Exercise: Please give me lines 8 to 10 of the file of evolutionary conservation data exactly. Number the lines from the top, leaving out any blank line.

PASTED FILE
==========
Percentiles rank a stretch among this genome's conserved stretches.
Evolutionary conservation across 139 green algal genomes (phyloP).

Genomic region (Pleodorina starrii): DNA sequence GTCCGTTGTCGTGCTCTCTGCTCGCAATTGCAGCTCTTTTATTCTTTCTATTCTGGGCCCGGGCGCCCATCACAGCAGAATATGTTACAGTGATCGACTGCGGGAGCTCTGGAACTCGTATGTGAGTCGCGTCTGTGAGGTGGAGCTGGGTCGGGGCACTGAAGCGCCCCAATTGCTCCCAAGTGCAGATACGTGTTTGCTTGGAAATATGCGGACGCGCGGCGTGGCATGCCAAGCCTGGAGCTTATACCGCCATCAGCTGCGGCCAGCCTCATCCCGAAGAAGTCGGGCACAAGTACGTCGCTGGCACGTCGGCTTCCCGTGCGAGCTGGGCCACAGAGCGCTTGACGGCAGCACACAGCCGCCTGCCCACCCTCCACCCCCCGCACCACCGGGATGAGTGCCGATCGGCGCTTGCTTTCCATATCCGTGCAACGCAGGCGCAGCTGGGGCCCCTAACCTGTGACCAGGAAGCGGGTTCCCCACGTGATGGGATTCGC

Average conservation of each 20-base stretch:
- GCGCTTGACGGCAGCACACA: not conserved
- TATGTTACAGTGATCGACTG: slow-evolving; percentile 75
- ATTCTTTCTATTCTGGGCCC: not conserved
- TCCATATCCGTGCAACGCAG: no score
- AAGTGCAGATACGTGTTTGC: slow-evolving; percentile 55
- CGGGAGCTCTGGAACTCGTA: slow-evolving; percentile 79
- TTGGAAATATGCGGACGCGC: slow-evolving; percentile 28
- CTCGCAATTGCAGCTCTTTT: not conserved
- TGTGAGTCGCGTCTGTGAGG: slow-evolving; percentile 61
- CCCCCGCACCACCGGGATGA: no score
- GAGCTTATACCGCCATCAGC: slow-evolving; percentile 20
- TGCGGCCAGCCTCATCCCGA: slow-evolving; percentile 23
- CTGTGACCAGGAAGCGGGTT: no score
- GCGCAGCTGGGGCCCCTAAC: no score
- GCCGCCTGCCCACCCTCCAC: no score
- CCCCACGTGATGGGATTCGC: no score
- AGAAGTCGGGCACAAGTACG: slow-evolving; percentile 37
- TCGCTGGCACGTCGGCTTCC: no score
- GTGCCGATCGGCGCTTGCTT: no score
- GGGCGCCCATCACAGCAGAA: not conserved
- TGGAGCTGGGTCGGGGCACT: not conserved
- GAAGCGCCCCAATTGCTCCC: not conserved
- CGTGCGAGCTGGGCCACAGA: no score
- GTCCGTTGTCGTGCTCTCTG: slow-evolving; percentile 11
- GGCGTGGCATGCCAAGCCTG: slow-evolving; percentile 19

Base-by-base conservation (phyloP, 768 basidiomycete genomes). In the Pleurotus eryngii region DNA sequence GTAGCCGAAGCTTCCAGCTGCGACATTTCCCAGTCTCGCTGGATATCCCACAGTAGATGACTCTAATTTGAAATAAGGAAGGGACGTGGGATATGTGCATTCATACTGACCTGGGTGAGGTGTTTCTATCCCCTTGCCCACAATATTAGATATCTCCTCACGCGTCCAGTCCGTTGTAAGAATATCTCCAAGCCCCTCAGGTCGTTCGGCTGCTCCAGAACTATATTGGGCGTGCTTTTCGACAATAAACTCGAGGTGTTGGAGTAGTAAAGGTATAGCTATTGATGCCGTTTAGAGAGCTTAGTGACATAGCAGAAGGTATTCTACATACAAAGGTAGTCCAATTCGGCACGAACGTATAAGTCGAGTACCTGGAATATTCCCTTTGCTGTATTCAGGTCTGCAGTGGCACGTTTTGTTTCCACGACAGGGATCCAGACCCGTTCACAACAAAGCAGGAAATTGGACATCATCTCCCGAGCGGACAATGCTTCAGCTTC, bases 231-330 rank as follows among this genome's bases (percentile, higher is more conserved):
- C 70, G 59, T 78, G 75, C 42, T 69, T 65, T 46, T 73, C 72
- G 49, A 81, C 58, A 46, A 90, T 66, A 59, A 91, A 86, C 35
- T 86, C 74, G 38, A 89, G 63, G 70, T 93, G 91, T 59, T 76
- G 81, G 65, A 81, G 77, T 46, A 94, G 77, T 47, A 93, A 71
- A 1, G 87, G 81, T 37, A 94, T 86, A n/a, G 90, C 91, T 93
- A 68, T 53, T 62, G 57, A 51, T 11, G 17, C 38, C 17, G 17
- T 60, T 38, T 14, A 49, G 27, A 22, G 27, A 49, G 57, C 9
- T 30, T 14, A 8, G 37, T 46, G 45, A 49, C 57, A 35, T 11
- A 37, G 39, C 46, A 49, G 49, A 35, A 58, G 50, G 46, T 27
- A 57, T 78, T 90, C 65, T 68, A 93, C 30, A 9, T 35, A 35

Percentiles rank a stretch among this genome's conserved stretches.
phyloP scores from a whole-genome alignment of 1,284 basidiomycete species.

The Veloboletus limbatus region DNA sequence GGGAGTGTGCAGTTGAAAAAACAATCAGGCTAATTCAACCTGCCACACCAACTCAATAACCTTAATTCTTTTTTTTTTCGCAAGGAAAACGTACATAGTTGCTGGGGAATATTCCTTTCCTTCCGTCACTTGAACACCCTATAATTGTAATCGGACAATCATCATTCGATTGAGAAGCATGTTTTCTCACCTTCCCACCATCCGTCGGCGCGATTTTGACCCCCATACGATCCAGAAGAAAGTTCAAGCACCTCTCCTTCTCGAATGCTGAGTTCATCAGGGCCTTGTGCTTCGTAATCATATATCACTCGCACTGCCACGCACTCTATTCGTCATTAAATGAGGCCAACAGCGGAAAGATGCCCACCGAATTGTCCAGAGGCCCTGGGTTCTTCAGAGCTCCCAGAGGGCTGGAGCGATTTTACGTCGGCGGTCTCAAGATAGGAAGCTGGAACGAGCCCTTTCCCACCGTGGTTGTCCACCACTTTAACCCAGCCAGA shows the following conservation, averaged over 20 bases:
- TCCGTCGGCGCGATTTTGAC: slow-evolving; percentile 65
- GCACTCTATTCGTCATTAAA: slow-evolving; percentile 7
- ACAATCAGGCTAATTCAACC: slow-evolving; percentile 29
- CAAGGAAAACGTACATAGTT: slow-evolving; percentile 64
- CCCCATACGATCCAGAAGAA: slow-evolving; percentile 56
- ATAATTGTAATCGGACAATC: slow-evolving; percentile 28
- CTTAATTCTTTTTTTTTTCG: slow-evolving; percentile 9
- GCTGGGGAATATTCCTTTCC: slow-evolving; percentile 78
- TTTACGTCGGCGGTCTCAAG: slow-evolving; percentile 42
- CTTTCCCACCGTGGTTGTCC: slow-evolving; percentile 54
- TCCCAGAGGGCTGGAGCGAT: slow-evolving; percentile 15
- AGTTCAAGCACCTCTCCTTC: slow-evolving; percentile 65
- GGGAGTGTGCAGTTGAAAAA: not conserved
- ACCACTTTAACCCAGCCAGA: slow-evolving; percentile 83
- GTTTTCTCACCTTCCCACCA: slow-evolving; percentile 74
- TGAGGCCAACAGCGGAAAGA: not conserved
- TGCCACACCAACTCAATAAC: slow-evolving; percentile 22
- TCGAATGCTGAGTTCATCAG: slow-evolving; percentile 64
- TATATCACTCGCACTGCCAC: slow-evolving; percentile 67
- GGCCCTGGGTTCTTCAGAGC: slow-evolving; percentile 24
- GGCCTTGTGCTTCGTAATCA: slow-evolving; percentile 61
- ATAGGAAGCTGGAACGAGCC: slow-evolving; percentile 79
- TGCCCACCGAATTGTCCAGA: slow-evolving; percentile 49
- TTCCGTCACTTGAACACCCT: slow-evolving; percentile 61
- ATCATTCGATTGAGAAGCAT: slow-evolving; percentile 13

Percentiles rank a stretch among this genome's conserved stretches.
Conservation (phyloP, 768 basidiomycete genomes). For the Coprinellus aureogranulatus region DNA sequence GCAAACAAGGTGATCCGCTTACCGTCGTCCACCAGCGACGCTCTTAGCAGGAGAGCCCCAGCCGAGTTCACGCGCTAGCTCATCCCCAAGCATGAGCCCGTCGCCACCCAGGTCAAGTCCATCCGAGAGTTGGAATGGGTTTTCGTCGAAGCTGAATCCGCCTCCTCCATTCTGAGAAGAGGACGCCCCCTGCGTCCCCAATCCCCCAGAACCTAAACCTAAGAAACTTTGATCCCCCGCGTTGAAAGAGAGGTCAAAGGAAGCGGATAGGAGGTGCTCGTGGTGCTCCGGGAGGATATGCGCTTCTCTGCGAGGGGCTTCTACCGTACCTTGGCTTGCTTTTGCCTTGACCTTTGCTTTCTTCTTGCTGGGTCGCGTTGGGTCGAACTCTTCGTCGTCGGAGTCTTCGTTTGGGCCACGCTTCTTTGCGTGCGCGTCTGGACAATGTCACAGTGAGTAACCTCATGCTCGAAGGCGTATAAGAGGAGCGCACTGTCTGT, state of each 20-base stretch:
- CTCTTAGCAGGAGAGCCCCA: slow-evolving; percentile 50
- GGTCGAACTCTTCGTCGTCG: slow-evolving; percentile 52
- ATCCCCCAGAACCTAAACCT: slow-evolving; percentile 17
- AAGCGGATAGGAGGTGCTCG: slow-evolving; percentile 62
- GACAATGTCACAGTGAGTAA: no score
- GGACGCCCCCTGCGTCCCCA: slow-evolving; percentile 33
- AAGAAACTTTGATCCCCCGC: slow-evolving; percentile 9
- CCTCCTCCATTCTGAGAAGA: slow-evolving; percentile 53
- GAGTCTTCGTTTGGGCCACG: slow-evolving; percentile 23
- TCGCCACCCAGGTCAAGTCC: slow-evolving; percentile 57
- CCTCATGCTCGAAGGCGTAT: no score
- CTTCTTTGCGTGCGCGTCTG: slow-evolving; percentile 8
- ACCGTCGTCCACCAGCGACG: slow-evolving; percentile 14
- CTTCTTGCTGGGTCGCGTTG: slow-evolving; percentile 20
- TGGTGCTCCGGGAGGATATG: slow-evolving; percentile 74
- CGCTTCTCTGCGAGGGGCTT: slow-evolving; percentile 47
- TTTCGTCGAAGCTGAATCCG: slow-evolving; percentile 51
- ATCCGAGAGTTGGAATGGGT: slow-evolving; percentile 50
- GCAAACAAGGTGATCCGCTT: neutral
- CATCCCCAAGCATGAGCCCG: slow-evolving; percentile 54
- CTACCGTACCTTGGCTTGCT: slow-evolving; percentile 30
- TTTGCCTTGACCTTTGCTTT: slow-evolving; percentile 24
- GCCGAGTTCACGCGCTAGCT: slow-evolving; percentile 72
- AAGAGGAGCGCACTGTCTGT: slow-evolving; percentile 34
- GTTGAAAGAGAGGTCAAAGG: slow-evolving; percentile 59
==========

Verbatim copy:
- TCCATATCCGTGCAACGCAG: no score
- AAGTGCAGATACGTGTTTGC: slow-evolving; percentile 55
- CGGGAGCTCTGGAACTCGTA: slow-evolving; percentile 79